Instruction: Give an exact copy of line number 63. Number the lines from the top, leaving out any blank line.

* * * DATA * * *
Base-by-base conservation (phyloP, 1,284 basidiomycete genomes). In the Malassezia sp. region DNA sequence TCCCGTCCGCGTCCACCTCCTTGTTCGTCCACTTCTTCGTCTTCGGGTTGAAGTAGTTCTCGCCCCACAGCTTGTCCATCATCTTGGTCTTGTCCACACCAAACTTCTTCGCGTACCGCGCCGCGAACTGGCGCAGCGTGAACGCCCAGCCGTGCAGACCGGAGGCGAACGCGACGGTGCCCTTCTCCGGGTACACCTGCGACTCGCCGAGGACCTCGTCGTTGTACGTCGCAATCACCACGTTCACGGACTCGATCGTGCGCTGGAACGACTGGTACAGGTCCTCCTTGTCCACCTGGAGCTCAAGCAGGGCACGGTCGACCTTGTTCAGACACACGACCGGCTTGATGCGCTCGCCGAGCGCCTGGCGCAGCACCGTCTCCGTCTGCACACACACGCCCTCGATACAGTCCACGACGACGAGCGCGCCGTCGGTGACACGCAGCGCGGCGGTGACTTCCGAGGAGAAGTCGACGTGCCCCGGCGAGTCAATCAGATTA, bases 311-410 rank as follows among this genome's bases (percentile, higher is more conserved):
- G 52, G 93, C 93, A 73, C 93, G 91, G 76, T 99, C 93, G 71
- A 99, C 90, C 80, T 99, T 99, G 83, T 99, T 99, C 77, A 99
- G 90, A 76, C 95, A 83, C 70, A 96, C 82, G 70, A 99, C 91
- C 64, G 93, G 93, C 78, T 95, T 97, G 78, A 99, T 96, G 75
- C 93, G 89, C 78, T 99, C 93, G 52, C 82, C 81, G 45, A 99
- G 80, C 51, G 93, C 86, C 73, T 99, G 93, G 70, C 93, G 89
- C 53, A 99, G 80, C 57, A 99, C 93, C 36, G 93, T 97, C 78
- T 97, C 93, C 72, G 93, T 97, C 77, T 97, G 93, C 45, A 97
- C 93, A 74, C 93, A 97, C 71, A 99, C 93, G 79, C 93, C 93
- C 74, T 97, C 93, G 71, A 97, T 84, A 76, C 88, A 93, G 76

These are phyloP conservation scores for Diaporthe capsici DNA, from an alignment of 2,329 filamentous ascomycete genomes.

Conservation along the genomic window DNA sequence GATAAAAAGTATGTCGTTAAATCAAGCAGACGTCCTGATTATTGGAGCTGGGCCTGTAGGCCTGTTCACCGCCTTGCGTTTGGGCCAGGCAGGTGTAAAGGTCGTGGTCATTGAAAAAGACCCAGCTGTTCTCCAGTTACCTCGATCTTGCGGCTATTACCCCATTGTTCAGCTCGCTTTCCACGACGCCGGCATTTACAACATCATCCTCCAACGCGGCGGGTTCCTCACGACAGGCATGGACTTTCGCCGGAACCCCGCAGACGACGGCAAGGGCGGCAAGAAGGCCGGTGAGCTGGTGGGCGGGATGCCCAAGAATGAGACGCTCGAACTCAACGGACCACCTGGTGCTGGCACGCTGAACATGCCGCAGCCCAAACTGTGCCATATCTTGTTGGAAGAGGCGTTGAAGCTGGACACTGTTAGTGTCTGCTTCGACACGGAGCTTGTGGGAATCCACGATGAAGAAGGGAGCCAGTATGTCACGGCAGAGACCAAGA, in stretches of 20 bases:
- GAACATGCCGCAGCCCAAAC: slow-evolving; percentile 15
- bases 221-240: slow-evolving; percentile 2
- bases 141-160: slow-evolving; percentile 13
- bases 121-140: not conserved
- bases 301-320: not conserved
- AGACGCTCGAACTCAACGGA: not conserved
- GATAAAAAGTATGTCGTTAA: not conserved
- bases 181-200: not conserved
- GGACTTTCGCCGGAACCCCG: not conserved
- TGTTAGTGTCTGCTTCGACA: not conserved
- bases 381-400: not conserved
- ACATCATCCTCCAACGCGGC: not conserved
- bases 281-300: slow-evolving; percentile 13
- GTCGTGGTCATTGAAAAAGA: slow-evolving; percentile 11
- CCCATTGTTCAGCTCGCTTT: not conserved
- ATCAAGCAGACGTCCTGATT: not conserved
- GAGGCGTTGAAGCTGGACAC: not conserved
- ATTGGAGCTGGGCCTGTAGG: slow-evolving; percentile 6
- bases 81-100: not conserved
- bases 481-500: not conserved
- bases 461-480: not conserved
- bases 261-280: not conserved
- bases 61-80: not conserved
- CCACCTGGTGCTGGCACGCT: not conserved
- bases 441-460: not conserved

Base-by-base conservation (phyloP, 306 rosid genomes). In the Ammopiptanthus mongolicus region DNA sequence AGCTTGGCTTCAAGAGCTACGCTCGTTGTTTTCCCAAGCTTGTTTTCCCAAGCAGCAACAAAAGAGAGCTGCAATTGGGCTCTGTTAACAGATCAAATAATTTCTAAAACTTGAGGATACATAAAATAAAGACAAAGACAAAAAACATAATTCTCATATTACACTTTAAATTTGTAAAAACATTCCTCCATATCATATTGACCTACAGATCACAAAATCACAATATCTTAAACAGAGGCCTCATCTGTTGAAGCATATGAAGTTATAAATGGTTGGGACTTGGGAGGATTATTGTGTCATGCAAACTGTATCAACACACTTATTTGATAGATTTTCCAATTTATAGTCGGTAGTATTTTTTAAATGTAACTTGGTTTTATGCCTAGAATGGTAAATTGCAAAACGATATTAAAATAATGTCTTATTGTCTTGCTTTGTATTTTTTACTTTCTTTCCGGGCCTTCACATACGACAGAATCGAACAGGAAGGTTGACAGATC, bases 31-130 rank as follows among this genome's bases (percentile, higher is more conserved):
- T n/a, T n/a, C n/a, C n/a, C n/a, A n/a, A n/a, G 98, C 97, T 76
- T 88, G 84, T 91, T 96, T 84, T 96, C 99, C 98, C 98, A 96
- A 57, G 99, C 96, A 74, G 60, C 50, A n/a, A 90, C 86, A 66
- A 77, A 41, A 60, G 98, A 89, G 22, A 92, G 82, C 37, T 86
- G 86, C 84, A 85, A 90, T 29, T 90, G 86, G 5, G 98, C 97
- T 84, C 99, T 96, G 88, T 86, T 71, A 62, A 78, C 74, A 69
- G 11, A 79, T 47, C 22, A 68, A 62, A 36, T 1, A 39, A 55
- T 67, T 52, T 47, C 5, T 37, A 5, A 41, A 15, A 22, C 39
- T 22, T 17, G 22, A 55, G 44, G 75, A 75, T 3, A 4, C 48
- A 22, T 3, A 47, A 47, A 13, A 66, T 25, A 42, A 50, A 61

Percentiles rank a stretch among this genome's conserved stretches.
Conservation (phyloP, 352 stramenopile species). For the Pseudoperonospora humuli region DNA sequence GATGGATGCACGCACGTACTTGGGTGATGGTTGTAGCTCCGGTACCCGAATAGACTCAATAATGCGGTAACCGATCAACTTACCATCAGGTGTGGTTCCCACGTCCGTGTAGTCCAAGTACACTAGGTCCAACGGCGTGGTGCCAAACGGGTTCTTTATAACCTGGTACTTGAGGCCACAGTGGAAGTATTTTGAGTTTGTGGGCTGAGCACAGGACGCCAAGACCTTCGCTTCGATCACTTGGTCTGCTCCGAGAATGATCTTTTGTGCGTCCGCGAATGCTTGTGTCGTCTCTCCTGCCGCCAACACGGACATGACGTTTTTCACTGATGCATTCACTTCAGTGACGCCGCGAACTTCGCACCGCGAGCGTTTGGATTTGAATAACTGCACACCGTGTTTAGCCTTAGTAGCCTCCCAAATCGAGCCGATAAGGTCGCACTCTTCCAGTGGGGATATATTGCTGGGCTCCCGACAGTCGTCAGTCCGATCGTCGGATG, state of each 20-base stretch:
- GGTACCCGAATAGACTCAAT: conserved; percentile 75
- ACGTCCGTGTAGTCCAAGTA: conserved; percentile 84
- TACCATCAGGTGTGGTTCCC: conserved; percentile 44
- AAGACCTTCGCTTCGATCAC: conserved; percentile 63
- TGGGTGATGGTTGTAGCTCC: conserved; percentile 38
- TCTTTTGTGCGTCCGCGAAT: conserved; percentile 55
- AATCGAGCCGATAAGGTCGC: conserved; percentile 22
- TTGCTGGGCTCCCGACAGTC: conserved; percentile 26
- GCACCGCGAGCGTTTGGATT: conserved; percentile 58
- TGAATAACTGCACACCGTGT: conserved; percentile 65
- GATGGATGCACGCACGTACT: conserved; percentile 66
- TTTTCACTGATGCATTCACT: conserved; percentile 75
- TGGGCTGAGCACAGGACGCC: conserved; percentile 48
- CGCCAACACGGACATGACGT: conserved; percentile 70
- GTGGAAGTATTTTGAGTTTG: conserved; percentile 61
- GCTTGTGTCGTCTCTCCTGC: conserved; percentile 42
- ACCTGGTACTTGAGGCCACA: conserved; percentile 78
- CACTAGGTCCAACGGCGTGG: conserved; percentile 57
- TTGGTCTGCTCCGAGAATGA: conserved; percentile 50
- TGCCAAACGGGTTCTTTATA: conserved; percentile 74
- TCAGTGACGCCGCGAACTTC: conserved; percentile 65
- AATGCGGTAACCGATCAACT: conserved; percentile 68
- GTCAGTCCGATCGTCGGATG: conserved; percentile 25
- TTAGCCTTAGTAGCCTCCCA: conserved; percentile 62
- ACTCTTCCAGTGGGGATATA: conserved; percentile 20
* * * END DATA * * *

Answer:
- TTTTCACTGATGCATTCACT: conserved; percentile 75